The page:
The Guardian‘s Comment is Free site published a short version of my critiques of RIPA today… you can read it here.
Or the full version prior to editing is here:
A little-known tribunal is meeting this week to consider a case a case of wrongful surveillance. The case brought by Jenny Paton and Tim Joyce against Poole District Council in the Regulation of Investigatory Powers Tribunal concerns the local authority’s targeted surveillance measures against the couple and their children in an investigation of their application for school places. Among other activities, council employees trailed the family and interrogated neighbours.
The case comes in the same week that the government issued its response to a consultation process on the reform of the law which the tribunal oversees: the Regulation of Investigatory Powers Act (RIPA) (2000). RIPA has proved controversial as it seems to give many different public bodies new powers of surveillance, but that isn’t entirely true: as many local council officials admit, much of this was going on before 2000, but RIPA regulates and restricts it – in fact, it restricts it too much to some of the published responses to the consultation process. It is, however, almost impossible to determine whether RIPA has increased or decreased surveillance of this kind as no consistent records were kept prior to RIPA’s introduction. What is certainly the case is that the public is now more aware of the use of surveillance powers by agencies they had never realized were allowed to do such things.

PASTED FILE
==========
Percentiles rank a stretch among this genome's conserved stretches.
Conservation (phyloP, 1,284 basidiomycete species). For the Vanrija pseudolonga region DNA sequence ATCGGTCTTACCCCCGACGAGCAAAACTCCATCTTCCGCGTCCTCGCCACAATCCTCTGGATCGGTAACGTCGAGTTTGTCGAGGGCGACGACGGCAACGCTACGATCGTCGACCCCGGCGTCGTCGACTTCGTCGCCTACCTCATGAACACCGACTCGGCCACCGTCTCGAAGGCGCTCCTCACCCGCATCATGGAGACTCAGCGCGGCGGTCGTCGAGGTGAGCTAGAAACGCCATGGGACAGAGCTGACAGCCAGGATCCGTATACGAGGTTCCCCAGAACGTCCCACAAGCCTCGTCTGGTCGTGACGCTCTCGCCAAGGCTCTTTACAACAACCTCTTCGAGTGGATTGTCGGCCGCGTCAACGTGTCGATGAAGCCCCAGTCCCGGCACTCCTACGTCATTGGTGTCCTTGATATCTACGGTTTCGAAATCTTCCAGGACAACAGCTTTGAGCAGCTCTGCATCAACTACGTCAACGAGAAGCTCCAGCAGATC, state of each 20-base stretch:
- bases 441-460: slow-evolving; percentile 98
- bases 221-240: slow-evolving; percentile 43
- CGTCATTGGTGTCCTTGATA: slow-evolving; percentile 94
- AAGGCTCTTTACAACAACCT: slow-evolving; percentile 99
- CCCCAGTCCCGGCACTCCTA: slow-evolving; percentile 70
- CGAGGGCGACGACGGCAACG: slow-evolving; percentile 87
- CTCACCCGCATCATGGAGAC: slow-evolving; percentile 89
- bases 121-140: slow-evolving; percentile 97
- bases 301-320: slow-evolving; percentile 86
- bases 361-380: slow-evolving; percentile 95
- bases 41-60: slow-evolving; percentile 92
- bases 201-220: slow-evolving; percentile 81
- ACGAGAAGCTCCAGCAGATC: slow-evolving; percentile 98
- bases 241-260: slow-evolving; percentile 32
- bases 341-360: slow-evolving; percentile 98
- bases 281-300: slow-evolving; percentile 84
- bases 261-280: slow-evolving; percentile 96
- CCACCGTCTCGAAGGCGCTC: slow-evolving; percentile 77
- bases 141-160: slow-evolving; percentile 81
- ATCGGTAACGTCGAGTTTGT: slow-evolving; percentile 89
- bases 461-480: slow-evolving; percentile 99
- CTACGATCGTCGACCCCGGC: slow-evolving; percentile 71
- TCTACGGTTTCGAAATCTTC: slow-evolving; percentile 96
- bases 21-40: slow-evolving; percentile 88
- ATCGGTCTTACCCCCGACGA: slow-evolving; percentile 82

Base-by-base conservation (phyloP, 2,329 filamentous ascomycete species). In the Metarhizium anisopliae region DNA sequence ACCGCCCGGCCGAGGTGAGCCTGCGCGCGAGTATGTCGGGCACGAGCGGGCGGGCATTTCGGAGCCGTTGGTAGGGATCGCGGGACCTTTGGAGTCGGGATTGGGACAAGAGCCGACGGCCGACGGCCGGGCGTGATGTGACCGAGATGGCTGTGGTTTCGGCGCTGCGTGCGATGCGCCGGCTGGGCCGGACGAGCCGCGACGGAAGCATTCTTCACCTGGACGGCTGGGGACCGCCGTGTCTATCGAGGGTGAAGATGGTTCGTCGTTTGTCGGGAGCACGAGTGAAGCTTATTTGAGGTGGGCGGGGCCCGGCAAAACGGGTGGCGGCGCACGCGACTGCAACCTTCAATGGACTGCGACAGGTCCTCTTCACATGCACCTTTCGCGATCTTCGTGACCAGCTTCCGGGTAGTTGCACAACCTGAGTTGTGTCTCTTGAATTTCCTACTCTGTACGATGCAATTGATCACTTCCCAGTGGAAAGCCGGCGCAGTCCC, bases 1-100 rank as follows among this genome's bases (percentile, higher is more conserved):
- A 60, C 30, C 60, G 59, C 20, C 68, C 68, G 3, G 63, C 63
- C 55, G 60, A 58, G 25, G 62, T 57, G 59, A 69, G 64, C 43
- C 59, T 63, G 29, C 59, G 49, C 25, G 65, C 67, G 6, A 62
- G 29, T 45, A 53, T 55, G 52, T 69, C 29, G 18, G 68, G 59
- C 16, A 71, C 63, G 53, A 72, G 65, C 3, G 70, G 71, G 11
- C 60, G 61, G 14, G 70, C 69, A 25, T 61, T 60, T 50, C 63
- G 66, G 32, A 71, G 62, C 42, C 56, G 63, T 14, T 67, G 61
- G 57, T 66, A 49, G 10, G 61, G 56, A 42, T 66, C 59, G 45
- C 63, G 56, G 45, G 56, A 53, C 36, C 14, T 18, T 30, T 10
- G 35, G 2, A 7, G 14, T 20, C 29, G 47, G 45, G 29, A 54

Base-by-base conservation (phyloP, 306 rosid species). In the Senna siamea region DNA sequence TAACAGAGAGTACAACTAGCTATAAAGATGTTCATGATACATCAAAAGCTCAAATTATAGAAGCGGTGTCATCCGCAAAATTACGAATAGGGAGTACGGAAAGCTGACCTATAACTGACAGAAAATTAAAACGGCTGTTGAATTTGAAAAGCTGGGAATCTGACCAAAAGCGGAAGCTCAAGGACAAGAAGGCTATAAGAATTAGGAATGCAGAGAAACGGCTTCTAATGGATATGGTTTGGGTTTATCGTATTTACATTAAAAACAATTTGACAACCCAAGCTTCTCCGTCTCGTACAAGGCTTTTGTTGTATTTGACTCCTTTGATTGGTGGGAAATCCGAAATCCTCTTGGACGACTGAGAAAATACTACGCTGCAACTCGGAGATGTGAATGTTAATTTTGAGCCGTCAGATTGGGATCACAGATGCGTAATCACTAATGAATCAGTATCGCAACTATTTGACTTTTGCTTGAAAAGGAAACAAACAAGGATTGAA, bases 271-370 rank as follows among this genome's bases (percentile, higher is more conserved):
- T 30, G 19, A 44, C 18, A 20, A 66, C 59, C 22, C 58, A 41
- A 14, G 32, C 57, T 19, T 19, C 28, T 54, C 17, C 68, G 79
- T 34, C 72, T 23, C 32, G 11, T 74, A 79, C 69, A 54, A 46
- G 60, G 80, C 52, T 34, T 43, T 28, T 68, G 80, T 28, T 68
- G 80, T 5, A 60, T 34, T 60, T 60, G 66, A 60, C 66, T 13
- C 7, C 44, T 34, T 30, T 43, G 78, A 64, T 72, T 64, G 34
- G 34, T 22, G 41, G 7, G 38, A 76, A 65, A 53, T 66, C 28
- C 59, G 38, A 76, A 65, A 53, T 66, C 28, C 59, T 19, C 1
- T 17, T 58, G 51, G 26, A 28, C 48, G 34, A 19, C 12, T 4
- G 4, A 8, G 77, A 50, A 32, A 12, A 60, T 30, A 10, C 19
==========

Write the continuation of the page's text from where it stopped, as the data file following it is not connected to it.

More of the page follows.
Surveys have found that only 9% of RIPA authorizations resulted in either prosecution of enforcement action. In Australia, earlier this year, when only 28% of the use of targeted surveillance (in that case by police) resulted in prosecutions, their law was denounced as an excuse for ‘fishing expeditions.’ So what does a 9% rate indicate for Britain? Desperation perhaps? Or at least that RIPA was being massively overused for trivial issues. The House of Lords Constitution Committee report, Surveillance: Citizens and the State, certainly thought so, arguing not only that the inadequate administrative procedures should be reviewed but also that the government should think again about the whole business of allowing Local Authorities police powers, and that in any case, these powers “should only be available for the investigation of serious criminal offences which would attract a custodial sentence of at least two years.”